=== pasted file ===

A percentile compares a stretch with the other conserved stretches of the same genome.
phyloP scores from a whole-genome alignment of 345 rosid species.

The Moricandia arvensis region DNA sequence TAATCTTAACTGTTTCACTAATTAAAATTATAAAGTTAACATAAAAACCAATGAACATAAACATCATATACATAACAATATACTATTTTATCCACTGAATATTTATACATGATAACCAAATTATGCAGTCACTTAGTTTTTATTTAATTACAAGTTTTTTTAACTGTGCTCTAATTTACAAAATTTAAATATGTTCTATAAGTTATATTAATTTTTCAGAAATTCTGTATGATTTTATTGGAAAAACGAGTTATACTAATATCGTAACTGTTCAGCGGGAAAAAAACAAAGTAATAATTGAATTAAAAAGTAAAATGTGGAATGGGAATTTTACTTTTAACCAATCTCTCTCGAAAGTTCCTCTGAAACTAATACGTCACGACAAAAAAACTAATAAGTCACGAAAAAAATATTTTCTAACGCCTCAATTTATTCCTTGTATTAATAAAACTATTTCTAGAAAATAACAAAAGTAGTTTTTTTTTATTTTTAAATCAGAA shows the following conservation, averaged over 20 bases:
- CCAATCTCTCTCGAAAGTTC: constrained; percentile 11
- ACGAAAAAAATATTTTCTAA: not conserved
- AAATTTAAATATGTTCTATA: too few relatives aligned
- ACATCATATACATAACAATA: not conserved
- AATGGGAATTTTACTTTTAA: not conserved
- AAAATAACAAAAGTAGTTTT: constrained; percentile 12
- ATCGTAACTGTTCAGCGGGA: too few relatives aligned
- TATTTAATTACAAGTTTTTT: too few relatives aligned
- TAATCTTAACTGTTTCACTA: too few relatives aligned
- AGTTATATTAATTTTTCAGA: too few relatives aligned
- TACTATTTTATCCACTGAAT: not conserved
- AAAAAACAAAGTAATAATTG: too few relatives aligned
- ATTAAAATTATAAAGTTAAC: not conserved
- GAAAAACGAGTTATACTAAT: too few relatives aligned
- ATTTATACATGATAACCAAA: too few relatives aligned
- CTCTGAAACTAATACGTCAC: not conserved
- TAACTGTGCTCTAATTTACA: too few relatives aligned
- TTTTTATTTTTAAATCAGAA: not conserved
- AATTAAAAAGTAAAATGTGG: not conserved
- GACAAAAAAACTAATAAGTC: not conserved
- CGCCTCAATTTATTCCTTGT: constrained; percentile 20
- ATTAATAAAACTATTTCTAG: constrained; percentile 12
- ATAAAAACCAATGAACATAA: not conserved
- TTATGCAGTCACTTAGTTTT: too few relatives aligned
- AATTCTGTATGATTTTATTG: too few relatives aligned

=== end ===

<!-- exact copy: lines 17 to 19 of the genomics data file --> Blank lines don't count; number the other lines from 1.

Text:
- GAAAAACGAGTTATACTAAT: too few relatives aligned
- ATTTATACATGATAACCAAA: too few relatives aligned
- CTCTGAAACTAATACGTCAC: not conserved